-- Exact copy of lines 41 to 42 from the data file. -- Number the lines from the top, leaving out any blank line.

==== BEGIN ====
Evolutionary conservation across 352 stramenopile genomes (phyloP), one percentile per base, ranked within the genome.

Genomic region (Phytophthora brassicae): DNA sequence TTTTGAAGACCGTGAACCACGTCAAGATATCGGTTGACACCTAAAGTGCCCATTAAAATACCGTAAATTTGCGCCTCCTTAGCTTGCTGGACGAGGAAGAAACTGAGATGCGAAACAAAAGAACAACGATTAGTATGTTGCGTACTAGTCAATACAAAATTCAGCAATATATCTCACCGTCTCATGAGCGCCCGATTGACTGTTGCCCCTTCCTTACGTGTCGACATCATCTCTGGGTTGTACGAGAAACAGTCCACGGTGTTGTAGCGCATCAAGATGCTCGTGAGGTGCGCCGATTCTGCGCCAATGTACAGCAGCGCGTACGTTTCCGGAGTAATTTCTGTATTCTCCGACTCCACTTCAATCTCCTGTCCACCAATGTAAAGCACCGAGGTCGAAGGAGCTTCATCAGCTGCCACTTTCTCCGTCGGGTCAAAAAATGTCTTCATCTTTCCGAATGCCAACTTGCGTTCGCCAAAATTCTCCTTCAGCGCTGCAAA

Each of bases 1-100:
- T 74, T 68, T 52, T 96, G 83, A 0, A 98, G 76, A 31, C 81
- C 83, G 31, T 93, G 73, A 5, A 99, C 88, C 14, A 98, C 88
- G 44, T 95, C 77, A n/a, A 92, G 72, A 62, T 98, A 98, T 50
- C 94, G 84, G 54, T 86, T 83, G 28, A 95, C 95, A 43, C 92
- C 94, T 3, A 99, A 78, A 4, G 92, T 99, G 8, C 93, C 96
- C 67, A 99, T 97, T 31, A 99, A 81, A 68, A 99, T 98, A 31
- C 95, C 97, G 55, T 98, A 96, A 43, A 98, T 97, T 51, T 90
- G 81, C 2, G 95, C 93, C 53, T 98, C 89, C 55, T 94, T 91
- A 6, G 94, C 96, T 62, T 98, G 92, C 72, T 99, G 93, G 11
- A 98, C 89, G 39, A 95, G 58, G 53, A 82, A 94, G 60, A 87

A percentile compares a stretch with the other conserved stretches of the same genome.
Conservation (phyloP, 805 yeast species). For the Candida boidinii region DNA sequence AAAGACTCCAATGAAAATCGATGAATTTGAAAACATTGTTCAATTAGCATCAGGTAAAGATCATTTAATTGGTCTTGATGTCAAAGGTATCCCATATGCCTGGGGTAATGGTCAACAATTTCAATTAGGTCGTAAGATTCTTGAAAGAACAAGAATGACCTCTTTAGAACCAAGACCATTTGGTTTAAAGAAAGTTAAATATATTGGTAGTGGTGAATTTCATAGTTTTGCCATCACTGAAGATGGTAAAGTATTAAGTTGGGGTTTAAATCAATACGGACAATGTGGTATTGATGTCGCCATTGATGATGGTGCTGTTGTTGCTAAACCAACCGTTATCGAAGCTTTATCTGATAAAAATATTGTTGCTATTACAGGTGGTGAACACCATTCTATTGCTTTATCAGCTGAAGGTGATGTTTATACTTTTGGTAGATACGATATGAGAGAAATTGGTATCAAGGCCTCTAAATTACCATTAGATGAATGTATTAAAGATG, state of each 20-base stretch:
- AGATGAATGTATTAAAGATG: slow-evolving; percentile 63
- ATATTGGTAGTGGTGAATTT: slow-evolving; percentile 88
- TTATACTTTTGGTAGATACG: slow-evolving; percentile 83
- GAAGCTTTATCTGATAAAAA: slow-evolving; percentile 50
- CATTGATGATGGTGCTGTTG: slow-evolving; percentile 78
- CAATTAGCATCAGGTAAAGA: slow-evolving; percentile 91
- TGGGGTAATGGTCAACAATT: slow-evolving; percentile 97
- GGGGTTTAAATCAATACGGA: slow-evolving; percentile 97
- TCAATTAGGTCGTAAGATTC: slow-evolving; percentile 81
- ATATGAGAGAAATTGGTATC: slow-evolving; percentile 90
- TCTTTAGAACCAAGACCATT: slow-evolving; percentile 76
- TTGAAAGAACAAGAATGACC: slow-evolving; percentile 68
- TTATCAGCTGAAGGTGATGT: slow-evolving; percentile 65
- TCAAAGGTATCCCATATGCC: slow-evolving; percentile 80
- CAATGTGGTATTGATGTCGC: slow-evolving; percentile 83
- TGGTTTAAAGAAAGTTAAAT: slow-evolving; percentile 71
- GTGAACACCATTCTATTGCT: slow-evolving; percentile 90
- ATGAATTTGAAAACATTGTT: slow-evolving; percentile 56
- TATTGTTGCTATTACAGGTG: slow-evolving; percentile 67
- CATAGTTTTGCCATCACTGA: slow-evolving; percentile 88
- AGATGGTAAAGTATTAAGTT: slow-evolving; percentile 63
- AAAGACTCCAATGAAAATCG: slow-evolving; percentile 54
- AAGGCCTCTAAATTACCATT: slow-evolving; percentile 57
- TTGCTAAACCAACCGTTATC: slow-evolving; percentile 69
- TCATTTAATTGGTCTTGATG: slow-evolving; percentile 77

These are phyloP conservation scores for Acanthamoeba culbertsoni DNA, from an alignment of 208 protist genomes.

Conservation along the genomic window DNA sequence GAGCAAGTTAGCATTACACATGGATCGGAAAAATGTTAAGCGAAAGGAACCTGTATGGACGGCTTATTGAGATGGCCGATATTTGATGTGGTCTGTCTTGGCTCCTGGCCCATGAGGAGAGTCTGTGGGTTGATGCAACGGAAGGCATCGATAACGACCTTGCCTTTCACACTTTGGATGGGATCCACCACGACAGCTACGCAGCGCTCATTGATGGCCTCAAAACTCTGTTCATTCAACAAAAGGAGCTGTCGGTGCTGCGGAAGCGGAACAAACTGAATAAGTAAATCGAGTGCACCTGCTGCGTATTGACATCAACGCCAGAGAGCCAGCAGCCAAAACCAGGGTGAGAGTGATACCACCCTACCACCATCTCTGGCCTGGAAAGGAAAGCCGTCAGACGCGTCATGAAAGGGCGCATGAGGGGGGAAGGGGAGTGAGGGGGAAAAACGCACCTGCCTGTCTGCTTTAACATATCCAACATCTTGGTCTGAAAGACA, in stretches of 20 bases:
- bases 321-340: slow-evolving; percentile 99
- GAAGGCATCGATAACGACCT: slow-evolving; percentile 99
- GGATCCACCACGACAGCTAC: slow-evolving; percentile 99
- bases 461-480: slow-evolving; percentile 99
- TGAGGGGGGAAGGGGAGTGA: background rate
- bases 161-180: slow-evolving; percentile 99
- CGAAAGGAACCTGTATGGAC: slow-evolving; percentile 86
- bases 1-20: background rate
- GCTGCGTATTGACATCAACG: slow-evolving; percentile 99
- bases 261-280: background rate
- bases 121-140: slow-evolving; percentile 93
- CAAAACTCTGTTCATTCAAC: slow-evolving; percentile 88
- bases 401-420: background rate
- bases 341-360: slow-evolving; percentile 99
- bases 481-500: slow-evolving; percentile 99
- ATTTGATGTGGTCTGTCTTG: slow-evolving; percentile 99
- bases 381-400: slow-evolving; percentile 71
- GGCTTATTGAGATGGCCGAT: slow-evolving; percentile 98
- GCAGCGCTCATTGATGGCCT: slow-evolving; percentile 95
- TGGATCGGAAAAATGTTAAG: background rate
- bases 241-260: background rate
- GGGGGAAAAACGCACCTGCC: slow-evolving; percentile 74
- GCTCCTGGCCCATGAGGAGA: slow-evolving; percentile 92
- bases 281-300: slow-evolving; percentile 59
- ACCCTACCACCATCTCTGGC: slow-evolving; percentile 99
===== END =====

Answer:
These are phyloP conservation scores for Acanthamoeba culbertsoni DNA, from an alignment of 208 protist genomes.

Conservation along the genomic window DNA sequence GAGCAAGTTAGCATTACACATGGATCGGAAAAATGTTAAGCGAAAGGAACCTGTATGGACGGCTTATTGAGATGGCCGATATTTGATGTGGTCTGTCTTGGCTCCTGGCCCATGAGGAGAGTCTGTGGGTTGATGCAACGGAAGGCATCGATAACGACCTTGCCTTTCACACTTTGGATGGGATCCACCACGACAGCTACGCAGCGCTCATTGATGGCCTCAAAACTCTGTTCATTCAACAAAAGGAGCTGTCGGTGCTGCGGAAGCGGAACAAACTGAATAAGTAAATCGAGTGCACCTGCTGCGTATTGACATCAACGCCAGAGAGCCAGCAGCCAAAACCAGGGTGAGAGTGATACCACCCTACCACCATCTCTGGCCTGGAAAGGAAAGCCGTCAGACGCGTCATGAAAGGGCGCATGAGGGGGGAAGGGGAGTGAGGGGGAAAAACGCACCTGCCTGTCTGCTTTAACATATCCAACATCTTGGTCTGAAAGACA, in stretches of 20 bases: